Literacy Leadership Brief: Meeting the Challenges of Early Literacy Phonics Instruction (International Literacy Association 2019)
Learning to read can, at times, seem almost magical. A child sits in front of a book and transforms those squiggles and lines into sounds, puts those sounds together to make words, and puts those words together to make meaning.
But it’s not magical.
English is an alphabetic language. We have 26 letters. These letters, in various combinations, represent the 44 sounds in our language. Teaching students the basic letter–sound combinations gives them access to sounding out approximately 84% of the words in English print. Of course, equal amounts of time need to be spent on teaching the meanings of these words, but the learning of these basic phonics skills is essential to becoming a fluent reader.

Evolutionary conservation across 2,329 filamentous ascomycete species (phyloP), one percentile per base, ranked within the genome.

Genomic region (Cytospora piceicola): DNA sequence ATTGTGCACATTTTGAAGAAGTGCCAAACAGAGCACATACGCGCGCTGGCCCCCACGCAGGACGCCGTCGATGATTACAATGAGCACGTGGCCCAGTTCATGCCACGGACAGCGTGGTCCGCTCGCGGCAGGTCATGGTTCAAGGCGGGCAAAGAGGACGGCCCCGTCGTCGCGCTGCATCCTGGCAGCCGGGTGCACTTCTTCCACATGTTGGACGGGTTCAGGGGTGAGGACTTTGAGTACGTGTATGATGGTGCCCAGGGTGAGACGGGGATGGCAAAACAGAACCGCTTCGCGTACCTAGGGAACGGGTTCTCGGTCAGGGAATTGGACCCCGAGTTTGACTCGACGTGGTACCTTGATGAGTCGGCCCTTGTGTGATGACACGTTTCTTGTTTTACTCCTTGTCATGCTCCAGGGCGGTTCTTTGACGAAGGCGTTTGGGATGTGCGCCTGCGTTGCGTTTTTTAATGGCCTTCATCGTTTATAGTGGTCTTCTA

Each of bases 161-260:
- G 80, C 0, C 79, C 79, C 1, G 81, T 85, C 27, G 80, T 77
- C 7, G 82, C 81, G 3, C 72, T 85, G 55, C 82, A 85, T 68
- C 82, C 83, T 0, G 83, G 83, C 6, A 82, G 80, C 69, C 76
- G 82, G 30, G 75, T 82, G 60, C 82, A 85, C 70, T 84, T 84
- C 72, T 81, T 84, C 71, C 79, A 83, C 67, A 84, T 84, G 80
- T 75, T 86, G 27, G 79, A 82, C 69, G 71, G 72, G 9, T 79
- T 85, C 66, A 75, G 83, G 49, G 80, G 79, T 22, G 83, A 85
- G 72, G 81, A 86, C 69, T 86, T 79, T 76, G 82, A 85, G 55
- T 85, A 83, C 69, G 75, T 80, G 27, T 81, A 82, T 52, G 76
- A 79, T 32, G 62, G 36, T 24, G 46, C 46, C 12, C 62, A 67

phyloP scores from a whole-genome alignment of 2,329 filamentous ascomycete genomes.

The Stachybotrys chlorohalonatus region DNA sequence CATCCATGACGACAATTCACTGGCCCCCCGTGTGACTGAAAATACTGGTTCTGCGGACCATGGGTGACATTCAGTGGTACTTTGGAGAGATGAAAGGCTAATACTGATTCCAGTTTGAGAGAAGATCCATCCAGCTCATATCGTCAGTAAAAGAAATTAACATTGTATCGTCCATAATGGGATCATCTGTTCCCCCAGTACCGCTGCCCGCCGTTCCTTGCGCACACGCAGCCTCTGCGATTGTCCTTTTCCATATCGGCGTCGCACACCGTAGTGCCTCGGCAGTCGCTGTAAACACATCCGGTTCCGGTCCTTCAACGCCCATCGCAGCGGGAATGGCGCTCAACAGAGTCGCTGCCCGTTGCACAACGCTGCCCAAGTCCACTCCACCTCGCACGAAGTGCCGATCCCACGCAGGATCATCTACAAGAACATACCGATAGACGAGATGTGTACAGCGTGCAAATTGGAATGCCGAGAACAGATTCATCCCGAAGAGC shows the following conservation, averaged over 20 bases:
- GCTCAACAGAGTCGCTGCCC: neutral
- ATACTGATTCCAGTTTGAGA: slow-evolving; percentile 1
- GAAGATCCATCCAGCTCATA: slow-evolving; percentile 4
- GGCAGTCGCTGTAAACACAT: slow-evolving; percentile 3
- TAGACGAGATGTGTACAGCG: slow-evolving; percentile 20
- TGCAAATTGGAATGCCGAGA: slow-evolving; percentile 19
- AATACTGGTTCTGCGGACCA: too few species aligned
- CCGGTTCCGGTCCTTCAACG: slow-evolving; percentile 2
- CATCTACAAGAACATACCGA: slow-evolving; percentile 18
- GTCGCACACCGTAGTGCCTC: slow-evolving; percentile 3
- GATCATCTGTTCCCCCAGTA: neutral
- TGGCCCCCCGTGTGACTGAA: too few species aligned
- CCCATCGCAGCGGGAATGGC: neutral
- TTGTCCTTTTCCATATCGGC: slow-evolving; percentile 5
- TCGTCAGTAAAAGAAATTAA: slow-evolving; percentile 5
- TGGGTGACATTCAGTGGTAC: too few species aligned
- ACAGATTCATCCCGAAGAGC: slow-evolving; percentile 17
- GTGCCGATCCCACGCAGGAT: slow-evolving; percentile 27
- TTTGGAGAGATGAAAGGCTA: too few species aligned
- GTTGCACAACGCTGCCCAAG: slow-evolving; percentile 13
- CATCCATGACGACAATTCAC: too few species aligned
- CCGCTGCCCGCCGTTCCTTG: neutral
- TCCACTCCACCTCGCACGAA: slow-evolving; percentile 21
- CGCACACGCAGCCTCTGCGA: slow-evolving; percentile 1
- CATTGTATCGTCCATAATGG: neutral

Research has shown the power of this early instruction in phonics for young students’ reading and writing development.